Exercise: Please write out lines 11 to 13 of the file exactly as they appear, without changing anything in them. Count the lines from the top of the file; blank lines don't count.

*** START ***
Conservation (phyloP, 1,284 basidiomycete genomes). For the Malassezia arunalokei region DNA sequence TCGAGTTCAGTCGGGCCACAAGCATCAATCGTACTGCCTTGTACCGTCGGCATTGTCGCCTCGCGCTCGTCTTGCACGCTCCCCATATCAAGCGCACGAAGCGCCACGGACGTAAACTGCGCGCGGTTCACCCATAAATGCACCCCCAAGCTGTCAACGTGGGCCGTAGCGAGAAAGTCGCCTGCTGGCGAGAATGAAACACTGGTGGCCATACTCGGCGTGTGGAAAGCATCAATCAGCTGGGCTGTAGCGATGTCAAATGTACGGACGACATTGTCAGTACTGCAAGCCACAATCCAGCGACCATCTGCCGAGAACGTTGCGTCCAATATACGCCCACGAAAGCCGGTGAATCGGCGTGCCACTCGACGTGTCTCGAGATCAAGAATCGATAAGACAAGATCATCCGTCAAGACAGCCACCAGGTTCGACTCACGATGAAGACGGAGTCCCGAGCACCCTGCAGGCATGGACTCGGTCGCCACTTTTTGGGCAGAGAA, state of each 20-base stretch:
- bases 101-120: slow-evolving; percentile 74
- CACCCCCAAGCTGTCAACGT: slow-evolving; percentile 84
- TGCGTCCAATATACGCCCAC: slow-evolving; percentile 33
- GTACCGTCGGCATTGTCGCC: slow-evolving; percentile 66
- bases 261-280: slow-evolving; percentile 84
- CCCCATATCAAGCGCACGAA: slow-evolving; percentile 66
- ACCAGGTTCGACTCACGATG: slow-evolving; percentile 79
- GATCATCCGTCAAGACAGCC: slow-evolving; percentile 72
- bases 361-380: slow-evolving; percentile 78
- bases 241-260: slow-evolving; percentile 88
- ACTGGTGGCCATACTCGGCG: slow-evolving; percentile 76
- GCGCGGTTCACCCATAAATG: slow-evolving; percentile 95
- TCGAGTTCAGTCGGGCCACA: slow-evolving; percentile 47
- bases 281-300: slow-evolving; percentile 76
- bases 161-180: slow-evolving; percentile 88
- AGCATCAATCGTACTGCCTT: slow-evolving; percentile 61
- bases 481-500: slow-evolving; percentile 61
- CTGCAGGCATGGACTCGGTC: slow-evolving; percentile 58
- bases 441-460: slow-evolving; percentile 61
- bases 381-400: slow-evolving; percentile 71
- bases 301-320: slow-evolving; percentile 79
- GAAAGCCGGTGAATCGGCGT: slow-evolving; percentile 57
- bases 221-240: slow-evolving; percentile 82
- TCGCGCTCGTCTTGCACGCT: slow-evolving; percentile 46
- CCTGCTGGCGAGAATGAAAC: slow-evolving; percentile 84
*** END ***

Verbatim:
- bases 241-260: slow-evolving; percentile 88
- ACTGGTGGCCATACTCGGCG: slow-evolving; percentile 76
- GCGCGGTTCACCCATAAATG: slow-evolving; percentile 95